• Charles Corser 2nd Mar '13 - 10:18am

    I agree with Caron’s views on the excellent candidate and local council.
    However it is disheartening that the views of longstanding Liberal Democrats are not being heard and their loyalty being strained. Like me, I am sure many people are just hanging in there waiting for someone to speak out strongly against the health and welfare policies of the coalition.

  • Steve Griffiths,
    the fact that many people believe something does not make it true.

    To call others intolerant is to be intolerant of them, so the person who wrote that Liberator article would be well advised to look at their own behaviour.

    While I obviously agree with his conclusion that it is important to stand up for shared party values, now more than ever, I wholly disagree with his critique that the party has experienced a coup by ‘right-wingers’.

    He calls for greater coherence and argues for greater unity, organisation and ruthlessness – all the while simultaneously decrying these characteristics as those aspects of being ‘right-wing’ which he wishes to oppose. So, according to his own definitions, he is actually half-right himself, or, better said, ‘only’ half-right.

    If people want coherence, then they themselves must be coherent.

  • Geoffrey> The point however is that to define social liberalism as supporting gay rights and not a strong welfare state is not historically accurate and in my opinion is therefore wrong.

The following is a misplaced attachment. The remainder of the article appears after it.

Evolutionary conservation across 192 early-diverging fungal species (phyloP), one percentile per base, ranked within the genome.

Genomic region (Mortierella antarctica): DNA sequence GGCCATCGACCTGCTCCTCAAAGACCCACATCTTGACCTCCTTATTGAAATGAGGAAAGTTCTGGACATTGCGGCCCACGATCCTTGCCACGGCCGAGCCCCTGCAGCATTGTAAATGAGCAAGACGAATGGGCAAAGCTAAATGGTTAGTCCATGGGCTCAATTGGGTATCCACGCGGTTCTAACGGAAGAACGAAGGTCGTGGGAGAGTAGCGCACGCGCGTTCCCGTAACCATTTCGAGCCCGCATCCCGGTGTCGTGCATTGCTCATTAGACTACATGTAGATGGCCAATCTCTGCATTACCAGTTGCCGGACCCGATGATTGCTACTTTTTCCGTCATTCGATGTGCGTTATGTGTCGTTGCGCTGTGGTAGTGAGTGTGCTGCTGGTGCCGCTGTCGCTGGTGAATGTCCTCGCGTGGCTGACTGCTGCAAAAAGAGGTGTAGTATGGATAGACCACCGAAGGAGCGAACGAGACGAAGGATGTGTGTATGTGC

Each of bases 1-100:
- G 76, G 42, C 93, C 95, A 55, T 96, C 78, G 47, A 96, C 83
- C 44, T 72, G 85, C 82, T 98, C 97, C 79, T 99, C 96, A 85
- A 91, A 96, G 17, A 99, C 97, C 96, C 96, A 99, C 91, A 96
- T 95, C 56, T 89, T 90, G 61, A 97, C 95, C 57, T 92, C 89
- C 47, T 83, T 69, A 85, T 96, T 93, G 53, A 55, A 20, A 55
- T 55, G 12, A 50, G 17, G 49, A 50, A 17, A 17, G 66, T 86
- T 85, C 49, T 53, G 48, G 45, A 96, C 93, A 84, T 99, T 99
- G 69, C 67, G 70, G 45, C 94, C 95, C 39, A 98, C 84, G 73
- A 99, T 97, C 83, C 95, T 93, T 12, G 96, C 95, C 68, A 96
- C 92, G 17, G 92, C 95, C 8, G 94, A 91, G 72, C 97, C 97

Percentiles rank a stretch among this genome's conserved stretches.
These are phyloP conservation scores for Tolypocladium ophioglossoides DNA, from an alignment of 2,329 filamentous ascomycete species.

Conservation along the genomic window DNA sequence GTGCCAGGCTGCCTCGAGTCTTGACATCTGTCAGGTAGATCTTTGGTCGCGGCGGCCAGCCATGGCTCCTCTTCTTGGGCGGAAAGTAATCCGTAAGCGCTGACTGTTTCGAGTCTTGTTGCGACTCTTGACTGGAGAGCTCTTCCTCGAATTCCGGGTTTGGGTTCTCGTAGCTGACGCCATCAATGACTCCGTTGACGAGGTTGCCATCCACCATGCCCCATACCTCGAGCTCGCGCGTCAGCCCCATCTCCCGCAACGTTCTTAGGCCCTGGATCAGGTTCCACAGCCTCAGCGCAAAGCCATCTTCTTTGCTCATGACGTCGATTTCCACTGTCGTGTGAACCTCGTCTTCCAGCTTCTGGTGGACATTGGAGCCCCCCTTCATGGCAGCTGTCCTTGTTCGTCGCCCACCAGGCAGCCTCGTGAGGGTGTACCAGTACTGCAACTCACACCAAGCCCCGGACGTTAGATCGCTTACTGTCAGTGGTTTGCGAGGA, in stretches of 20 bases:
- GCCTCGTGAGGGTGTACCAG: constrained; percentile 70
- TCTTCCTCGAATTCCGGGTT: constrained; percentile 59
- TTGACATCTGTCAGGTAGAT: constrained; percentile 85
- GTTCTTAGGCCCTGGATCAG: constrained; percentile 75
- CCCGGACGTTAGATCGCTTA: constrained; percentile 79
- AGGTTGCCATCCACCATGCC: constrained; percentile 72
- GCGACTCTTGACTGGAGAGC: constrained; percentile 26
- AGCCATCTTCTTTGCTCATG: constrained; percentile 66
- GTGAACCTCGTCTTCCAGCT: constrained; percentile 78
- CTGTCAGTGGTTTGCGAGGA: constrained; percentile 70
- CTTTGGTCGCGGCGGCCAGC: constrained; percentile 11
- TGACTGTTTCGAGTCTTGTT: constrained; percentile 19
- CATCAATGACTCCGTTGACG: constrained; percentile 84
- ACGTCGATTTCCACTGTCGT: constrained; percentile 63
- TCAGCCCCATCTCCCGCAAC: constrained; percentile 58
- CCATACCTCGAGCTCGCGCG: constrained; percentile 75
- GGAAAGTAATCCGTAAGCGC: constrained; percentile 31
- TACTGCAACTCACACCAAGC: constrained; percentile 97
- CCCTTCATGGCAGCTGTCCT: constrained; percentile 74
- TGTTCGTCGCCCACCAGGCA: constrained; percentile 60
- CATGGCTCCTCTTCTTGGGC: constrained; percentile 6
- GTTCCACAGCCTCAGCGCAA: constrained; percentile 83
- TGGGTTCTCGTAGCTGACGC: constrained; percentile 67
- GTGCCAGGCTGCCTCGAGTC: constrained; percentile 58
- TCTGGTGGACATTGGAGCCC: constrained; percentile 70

The point is that labels. like Alice in Wonderland, have a habit of meaning what you want them to mean.
    ‘liberal’ in the USA is a term of abuse used by Republicans for those they perceive as Communists.
    ‘liberal’ in Australia is the centre-right party.

    Defining yourself by some narrow faction and a label that means one thing to one person and something else to another doesn’t achieve a lot, IMHO.

  • Liberal Neil 2nd Mar '13 - 3:50pm

    john mc & Cassie – the term ‘Social Liberal’ describes the form of liberalism that developed during the late nineteenth and early twentieth century, initially as ‘new liberalism’ by Mill, developed by TH Green and Hobhouse amongst others and informed the establishment of early pillars of the welfare state by Lloyd-George and was later developed by Keynes and Beveridge. It is also sometimes called ‘modern liberalism’.

    In simple terms it is based on the idea that state intervention in social, welfare and cultural life was a necessary part of liberalism because individuals couldn’t be truly free without it. This distinguished it from the more laissez-faire approach of ‘classical liberalism’.

    ‘Social liberalism’ does not mean the same as ‘being liberal on social issues’, although most social liberals are liberal on social issues. Many classical liberals and neoliberals are also liberal on social issues but are not social liberals.

    So when I or others describe ourselves as ‘social liberals’ we are not suggesting that others are authoritarian on social issues, but describing the broader approach to liberalism that we believe in.